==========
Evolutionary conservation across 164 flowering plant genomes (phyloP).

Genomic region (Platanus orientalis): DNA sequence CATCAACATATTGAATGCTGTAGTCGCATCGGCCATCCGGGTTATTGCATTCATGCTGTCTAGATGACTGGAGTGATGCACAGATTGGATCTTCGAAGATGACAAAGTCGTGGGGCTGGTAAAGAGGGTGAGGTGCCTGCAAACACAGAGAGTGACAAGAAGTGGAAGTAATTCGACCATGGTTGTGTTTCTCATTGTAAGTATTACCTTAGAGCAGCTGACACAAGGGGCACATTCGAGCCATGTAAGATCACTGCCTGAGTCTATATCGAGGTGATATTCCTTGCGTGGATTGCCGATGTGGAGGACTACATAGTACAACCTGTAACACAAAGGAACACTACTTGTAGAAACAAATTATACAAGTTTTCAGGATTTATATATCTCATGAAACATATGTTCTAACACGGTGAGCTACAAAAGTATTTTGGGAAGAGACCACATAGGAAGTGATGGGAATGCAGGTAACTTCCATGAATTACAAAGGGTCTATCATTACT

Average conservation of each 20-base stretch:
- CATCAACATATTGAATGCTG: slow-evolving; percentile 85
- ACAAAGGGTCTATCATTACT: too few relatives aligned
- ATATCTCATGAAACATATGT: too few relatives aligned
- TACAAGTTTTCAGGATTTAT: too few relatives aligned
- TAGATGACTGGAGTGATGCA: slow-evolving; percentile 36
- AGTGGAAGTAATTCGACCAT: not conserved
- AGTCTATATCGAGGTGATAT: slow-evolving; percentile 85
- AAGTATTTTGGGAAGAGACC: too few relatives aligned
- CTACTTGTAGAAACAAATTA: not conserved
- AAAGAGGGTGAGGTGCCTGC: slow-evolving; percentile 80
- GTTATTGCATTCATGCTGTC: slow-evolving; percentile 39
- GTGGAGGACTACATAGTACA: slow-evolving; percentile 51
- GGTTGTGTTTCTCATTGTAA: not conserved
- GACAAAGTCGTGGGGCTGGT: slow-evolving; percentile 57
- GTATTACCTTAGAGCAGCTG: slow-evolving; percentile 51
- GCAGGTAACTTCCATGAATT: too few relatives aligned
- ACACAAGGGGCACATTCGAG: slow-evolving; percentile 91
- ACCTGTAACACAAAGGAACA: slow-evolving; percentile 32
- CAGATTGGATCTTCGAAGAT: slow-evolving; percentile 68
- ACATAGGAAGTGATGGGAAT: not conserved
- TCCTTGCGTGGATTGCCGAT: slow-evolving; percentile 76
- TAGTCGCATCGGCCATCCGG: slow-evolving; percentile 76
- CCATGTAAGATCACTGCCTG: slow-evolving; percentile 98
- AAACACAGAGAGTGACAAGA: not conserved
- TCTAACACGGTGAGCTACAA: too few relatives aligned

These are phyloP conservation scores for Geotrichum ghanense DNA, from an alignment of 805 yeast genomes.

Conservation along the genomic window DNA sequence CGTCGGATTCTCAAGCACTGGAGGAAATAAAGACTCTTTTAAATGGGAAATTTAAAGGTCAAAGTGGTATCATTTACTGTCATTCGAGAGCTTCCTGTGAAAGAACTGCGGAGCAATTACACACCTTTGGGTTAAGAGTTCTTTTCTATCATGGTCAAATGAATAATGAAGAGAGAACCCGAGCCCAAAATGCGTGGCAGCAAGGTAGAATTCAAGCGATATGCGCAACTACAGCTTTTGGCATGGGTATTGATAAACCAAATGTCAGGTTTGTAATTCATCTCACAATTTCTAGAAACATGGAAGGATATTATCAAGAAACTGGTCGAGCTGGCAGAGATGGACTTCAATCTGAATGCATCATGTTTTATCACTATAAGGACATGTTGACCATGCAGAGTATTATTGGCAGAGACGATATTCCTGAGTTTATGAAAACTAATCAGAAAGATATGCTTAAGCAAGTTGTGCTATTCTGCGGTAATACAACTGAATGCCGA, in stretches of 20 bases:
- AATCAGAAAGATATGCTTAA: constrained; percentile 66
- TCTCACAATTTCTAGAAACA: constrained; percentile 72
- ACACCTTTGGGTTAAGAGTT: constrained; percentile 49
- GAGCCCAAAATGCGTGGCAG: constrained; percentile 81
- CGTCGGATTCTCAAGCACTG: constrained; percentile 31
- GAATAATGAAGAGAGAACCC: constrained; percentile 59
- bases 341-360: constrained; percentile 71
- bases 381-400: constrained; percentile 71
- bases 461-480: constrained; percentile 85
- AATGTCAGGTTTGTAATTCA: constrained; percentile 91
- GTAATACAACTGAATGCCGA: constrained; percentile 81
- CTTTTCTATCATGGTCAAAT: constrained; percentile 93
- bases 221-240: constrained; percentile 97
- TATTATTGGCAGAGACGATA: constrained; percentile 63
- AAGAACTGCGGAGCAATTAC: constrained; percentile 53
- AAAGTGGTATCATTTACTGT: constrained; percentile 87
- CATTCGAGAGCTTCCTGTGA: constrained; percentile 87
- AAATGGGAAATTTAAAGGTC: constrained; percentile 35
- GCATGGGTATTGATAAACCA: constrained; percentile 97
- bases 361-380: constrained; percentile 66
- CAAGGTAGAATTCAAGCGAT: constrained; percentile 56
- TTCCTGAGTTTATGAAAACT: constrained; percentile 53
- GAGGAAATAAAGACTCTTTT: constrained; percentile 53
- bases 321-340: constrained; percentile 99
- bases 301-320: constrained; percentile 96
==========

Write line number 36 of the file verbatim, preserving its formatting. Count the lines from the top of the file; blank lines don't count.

- GAATAATGAAGAGAGAACCC: constrained; percentile 59